First things first: from now on, when talking about polygons with only right angles, instead of calling them “orthogonal polygons” I’m going to start calling them “orthogons”, which sounds cool, is much less clunky than “orthogonal polygons”, and doesn’t seem to already be in use.1 This name was recently suggested to me by Mark Dominus (who was the one who got me thinking about orthogons in the first place).
In my previous post, I posed several properties of orthogons and invited you to figure out why they are true. Here are my proofs.
Every orthogon has an even number of vertices.
Since every vertex is a right angle, the edges of an orthogon must alternate between horizontal and vertical. Hence there must be an even number of vertices; otherwise there would be two vertical edges or two horizontal edges meeting at a vertex, which does not make sense.
Orthogons only have two kinds of vertices: “right turns” and “left turns” (let’s suppose we always travel clockwise around the polygon).
Since writing this, I realized that it is probably easier to think of the vertices as either convex (the corner points towards the exterior of the polygon) or concave (the corner points towards the interior). I’ll use the letter X to stand for conveX vertices, and V for concaVe.
This way, we don’t have to worry about whether we traverse the polygon in clockwise or counterclockwise order (and besides, it can be confusing to figure out what “clockwise” vs “counterclockwise” even means when the polygon doubles back on itself a lot, as in the example shown below).
If you switch directions, left turns become right turns and vice versa. But describing vertices as convex or concave is independent of the polygon’s orientation. You can verify for yourself that the orthogon shown above has the vertex sequence , that is, nine concave vertices in a row followed by 13 convex vertices.
In any case, the reason there are only two types of vertices is simple: if you are travelling along an edge and come to a right-angle vertex, there are only two choices: turn 90 degrees to the left, or to the right.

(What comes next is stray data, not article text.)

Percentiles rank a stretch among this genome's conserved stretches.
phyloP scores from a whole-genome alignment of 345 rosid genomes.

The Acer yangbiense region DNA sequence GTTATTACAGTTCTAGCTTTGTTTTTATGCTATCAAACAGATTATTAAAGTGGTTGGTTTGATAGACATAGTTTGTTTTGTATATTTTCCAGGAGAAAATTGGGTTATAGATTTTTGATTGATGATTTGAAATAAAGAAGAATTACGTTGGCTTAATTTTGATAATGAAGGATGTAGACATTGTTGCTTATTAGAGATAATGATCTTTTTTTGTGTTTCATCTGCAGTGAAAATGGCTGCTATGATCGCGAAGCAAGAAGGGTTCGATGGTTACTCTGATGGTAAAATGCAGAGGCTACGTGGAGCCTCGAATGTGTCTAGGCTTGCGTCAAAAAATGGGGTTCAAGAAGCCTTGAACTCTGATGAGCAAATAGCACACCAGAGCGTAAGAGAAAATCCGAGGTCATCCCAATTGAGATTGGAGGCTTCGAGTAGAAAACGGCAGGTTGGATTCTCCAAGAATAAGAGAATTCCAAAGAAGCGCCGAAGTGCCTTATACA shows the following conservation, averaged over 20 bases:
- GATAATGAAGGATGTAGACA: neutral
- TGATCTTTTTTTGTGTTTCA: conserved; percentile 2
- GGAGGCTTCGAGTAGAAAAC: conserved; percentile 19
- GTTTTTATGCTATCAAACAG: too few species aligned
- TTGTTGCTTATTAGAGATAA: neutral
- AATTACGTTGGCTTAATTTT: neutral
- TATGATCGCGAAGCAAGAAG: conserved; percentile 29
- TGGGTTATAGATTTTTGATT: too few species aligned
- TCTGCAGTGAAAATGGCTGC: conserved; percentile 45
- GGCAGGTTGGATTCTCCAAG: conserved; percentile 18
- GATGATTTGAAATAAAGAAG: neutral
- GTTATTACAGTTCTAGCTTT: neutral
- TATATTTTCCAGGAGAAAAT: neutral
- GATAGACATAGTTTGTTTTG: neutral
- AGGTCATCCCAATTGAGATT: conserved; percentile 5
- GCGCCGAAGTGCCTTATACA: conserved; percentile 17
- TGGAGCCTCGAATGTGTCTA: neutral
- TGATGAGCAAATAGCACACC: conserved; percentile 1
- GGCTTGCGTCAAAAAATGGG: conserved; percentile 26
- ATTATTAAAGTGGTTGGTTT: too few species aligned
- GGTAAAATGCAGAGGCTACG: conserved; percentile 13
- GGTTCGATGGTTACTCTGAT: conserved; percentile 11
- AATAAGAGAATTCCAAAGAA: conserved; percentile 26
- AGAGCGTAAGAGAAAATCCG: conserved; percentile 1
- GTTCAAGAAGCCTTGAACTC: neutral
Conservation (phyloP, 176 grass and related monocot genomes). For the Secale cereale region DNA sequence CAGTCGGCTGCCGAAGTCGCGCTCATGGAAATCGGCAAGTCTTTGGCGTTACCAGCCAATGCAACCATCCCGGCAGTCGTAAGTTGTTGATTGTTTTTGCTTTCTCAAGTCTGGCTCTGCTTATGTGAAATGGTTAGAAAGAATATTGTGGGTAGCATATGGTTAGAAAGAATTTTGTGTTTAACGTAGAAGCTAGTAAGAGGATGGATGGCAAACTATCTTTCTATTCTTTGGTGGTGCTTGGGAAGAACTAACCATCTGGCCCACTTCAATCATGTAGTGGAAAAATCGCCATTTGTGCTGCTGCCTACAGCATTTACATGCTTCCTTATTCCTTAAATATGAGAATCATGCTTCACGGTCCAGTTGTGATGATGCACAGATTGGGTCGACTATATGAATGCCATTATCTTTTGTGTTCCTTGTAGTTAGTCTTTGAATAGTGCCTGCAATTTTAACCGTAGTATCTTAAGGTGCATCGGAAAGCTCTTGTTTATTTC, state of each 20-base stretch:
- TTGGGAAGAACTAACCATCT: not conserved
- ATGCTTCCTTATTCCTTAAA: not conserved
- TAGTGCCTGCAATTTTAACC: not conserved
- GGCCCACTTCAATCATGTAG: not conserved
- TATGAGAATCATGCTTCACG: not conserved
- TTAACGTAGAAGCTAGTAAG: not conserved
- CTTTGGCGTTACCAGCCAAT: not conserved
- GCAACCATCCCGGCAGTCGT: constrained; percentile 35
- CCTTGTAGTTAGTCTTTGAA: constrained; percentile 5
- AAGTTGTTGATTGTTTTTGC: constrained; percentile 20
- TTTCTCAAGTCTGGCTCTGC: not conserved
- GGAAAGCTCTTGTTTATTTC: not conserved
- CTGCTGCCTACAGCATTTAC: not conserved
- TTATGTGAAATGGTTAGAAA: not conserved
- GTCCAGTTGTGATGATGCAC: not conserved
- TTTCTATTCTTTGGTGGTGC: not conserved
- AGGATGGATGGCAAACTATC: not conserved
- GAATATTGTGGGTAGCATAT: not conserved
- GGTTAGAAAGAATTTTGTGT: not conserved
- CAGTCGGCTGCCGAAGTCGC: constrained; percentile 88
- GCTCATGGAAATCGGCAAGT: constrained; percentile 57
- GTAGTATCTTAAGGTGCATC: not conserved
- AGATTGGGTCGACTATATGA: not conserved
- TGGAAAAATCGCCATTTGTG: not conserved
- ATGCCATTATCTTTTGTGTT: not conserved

Every (closed, non-self-intersecting) orthogon has four more right turns than left turns.
Again, the way I originally stated this, with left and right turns, is annoying: if you travel around an orthogon in the opposite direction, then it instead has four more left turns than right turns. We can state this in a much nicer way which is independent of direction: an orthgon always has four more convex vertices than concave.
Obviously this is true for a square, the one possible orthogon with four vertices: there are four convex vertices and no concave vertices. We can see that it also holds for the example orthogon shown above, with nine concave vertices and thirteen convex. Intuitively, the reason it is true in general is that every concave vertex is a turn in “the wrong direction” which needs to be “cancelled” by a convex vertex; on top of that, there need to be four convex vertices to make the whole thing “close up”.
Let’s see how to prove this more formally. We start from the fact that if you sum the internal angles of any polygon with vertices, you get (that is, times degrees). When this is just the familiar fact that the angles of a triangle sum to . But then for bigger , we can always cut up an -gon into triangles, and adding up the angles of all the triangles is the same as adding up all the internal angles of the whole polygon.
Now, suppose an orthogon has convex vertices and concave vertices, and hence vertices in total. Convex vertices have an internal angle of , and concave have an internal angle of . Thus,
If we divide both sides by and multiply by , we get
and then a bit of algebraic rearranging yields .
Incidentally, this now gives us another way to see that there must be an even number of vertices: , which is clearly even.
The final property I stated—namely, that every viable sequence of V’s and X’s describes some orthogon—will have to wait for another post. I’ll give you a hint: the best way to prove this is to give an algorithm that takes a sequence of V’s and X’s as input and produces an actual drawing of an orthogon as output. (But for now it doesn’t matter if the drawing is horrible, just whether one exists!)